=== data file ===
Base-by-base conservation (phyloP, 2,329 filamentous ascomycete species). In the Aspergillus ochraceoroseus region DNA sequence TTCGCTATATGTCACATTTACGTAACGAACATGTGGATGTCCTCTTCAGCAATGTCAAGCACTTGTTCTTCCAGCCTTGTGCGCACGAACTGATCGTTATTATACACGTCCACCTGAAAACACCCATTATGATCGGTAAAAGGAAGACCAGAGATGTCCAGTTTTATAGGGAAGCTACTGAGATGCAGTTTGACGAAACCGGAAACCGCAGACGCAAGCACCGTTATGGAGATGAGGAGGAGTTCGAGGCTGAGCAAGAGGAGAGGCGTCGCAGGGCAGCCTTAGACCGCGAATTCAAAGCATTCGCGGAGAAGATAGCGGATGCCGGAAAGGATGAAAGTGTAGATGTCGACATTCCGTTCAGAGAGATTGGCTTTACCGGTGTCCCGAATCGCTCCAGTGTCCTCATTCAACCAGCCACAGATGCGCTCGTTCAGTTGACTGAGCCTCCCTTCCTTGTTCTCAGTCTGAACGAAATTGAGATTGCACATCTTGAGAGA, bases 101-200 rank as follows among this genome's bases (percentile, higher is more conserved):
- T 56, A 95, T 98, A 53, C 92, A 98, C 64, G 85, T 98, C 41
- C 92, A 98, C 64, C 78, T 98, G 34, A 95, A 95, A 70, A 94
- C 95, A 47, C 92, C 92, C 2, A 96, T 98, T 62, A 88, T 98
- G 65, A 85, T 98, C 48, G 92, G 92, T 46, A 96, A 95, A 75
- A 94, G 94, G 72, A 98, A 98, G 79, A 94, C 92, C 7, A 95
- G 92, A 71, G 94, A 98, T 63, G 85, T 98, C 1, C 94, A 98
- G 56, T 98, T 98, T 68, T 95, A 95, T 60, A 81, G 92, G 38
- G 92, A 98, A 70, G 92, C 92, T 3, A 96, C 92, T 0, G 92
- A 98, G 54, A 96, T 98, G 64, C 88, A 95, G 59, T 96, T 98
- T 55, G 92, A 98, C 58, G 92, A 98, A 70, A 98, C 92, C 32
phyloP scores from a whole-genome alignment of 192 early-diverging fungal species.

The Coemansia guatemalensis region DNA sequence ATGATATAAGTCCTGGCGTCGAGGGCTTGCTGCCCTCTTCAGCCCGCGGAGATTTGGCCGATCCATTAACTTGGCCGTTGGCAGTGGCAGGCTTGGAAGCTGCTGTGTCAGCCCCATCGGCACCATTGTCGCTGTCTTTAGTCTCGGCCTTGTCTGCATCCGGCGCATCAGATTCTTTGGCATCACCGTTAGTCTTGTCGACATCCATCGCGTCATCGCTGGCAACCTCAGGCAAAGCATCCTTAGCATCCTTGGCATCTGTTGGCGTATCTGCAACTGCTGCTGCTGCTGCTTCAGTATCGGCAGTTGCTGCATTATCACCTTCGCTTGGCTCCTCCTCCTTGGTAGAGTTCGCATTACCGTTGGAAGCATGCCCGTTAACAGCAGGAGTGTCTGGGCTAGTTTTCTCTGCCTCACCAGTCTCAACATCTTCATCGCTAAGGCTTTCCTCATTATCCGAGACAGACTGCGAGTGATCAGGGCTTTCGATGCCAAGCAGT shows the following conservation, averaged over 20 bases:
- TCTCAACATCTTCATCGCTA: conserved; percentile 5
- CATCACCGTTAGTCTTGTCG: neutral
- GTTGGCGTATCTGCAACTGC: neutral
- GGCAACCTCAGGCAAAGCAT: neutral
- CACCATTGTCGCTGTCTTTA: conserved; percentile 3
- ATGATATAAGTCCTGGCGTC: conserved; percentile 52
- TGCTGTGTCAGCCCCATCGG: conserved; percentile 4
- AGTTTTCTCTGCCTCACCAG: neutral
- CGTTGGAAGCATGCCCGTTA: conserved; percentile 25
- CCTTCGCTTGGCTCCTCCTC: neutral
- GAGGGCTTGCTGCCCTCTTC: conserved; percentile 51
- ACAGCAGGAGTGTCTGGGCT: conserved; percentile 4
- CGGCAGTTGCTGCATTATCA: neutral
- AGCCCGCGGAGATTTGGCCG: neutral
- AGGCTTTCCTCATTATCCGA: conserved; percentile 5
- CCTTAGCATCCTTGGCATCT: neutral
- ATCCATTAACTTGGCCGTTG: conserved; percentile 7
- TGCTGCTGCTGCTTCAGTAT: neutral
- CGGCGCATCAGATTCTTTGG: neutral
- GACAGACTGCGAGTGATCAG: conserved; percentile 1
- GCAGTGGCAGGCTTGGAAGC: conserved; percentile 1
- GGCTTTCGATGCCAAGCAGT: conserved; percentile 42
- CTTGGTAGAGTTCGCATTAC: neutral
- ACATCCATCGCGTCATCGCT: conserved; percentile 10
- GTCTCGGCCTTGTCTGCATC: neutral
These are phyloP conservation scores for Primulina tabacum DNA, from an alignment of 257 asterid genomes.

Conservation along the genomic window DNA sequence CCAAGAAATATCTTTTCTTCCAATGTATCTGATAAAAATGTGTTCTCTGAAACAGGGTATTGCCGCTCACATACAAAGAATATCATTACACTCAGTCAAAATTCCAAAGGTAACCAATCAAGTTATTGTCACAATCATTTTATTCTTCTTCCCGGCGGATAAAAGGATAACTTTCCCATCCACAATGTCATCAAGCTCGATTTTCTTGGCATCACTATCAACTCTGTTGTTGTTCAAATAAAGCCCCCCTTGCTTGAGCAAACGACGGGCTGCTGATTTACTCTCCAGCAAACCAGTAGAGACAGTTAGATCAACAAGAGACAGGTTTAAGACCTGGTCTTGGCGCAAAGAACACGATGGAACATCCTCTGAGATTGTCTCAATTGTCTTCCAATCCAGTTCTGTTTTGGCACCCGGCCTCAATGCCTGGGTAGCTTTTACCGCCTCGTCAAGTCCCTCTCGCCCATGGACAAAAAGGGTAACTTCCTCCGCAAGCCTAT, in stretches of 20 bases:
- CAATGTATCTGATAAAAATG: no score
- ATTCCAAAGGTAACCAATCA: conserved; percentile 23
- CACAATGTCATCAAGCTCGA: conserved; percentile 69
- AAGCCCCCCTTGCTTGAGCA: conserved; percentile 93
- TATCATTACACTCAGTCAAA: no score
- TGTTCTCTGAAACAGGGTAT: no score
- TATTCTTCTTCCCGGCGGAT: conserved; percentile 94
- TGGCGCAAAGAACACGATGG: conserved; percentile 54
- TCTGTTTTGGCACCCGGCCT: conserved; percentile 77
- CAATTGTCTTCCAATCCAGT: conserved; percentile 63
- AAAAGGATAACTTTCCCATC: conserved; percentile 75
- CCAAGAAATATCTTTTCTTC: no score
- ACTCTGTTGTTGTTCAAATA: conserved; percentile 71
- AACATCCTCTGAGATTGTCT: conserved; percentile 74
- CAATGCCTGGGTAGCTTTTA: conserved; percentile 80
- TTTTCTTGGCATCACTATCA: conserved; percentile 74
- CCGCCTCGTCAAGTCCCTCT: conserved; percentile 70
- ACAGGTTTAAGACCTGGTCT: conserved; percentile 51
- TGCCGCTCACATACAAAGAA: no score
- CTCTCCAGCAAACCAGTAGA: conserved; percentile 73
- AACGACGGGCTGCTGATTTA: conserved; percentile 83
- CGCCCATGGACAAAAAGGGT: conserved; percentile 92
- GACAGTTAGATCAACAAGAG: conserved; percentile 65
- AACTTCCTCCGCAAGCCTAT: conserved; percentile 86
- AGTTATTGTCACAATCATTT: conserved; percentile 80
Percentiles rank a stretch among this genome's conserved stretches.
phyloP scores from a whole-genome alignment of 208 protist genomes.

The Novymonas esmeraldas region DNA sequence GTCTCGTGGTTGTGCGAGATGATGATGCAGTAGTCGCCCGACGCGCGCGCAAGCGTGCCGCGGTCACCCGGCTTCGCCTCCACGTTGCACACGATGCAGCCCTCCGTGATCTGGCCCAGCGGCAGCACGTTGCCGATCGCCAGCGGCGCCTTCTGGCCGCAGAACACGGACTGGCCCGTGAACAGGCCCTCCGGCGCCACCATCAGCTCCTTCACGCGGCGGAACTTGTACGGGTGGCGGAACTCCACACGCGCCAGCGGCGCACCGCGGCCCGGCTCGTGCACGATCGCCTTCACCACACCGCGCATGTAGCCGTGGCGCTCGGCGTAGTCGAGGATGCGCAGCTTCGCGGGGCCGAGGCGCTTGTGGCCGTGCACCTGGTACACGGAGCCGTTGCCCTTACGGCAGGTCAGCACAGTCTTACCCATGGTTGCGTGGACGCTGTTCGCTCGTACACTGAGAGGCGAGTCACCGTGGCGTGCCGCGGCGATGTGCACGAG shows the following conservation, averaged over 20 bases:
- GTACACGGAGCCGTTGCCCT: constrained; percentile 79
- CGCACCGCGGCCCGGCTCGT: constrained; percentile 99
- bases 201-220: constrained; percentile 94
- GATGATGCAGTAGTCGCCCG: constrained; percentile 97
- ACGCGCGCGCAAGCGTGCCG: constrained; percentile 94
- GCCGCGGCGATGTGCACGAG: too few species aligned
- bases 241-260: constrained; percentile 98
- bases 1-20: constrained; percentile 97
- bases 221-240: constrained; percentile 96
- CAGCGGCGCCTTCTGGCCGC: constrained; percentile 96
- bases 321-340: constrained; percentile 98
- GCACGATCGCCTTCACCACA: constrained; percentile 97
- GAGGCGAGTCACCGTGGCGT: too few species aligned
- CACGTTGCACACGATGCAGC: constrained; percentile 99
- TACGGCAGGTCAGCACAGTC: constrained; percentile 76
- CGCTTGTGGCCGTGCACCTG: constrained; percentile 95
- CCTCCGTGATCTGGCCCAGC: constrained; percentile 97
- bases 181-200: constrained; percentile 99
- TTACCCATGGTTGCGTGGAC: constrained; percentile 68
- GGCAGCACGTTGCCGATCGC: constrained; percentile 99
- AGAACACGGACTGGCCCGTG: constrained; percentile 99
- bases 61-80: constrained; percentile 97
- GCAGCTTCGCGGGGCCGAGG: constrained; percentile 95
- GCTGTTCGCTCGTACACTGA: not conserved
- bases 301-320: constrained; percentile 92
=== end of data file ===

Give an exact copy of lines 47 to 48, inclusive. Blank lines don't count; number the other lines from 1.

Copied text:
- TATTCTTCTTCCCGGCGGAT: conserved; percentile 94
- TGGCGCAAAGAACACGATGG: conserved; percentile 54